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Springfield’s domestic violence shelters are almost always at full capacity, but they’re not the only ones. KSMU’s Chasity Mayes tells us how a statewide crisis has shelters turning victims away this holiday season.
According to the Missouri Coalition Against Domestic and Sexual Violence, Missouri’s unmet needs for sheltering victims increased by more than 60 percent last year, and that trend continues.
Zachary Wilson is the development director for the coalition. He says they’re looking for ways to help women who are bravely trying to help themselves.
“There’s definitely a lot of work that’s going on right now from looking to secure additional funding, also looking on how to provide the most effective services so that we can help women survivors increase their self sufficiency and find that access to get out of these short term shelters. Unfortunately, there’s a lack of housing and there’s a lack of transitional housing right now. That’s one of the major obstacles,” says Wilson.
Wilson says this is a statewide issue. Locally, Springfield is experiencing many of the same problems. Rodney Dwyer is the executive director of Harmony House. He says they’re currently at full capacity and having to use other resources to help those in need.
“We try to talk with them through their list of other options such as family and friends. Many times somebody will say, ‘I have no place to go.’ [But] sometimes through a series of questions you can actually find somebody who might be willing to help them until an opening becomes available,” says Dwyer.
Along with trying to find people a safe place to stay, Harmony House also provides important information on how to avoid dangerous situations where violence might occur. Dwyer says even if you think the shelter is full, you should always call the hotline during emergencies.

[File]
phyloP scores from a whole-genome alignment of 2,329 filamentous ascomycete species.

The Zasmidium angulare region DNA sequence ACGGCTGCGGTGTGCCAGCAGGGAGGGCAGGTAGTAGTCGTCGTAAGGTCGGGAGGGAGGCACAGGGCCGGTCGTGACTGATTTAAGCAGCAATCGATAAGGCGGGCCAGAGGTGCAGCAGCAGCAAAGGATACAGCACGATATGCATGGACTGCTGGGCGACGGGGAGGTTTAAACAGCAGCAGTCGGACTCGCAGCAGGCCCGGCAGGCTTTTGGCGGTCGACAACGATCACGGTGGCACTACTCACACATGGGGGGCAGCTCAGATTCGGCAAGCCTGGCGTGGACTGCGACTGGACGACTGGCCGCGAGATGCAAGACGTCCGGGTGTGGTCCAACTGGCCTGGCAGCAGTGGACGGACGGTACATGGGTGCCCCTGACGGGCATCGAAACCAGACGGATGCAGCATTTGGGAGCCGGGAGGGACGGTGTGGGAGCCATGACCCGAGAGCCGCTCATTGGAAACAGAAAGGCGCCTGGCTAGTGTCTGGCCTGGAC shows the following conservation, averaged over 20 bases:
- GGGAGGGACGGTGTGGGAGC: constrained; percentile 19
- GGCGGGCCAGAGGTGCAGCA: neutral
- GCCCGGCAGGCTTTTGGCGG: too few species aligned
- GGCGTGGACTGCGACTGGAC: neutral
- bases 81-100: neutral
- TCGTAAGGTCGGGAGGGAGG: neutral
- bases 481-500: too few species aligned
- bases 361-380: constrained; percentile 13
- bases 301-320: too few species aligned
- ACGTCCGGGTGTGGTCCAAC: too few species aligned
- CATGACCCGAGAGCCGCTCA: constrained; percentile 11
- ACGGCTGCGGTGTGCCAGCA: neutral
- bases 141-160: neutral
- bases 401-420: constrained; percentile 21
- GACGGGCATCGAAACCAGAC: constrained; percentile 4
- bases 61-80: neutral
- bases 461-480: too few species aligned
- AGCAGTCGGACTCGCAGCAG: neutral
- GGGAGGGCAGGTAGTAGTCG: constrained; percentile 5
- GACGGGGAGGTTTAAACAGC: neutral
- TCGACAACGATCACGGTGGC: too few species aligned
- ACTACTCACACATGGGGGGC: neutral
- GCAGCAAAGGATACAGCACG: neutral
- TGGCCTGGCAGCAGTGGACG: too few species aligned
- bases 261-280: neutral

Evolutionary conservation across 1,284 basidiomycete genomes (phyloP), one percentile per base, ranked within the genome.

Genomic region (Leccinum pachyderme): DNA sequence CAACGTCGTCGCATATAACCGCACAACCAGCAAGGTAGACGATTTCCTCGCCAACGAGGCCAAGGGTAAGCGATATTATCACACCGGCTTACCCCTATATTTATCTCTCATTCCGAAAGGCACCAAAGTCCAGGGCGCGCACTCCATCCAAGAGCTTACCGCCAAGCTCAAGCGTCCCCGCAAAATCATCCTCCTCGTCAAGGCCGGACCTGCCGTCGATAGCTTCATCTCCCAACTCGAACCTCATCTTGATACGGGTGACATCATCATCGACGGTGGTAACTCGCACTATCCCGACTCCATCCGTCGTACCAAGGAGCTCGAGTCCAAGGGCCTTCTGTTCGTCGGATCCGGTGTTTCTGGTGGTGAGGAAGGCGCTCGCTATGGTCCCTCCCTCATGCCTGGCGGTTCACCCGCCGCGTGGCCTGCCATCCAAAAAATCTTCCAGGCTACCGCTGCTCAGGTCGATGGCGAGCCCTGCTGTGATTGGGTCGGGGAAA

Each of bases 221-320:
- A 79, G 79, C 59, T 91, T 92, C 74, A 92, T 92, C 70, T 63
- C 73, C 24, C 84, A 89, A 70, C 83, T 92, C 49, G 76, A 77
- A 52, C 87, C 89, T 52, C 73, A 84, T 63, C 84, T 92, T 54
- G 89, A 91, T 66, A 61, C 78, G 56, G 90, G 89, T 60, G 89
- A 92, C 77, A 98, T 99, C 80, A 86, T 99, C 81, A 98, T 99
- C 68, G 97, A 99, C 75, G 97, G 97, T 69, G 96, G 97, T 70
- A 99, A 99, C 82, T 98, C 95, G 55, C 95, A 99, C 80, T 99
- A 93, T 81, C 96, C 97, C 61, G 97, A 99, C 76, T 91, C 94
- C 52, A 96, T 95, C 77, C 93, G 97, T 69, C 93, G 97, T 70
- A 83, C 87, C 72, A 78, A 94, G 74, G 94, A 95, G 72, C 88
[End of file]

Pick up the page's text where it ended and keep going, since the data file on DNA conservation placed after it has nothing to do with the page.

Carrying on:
The economy is playing a big role when it comes to keeping women safe from domestic violence. Wilson says although a lackluster economy doesn’t cause domestic violence, it does effect what’s going on at home.
“Bad economy doesn’t create domestic violence, it definitely escalates what’s going on. So, people that may be getting yelled at now whenever situations are tougher economically, that’s when the violence can occur,” says Wilson.
Both Wilson and Dwyer say an increase in the rate of domestic violence and reduced funding are both results of the poor economy.
Dwyer says that Harmony House has received fewer private donations since the recession. The one thing that has actually improved is volunteers.
“We always need more volunteers, but the economy over the last couple of years I think has had the opposite effect. We’ve had actually more people stepping forward in a volunteer capacity. Several of our volunteers actually are people who have been laid off from other jobs and looking to do something productive with their downtime,” says Dwyer.
Currently, for every person who is served at a domestic violence shelter in Missouri, two people are being turned away.
For KSMU News, I’m Chasity Mayes.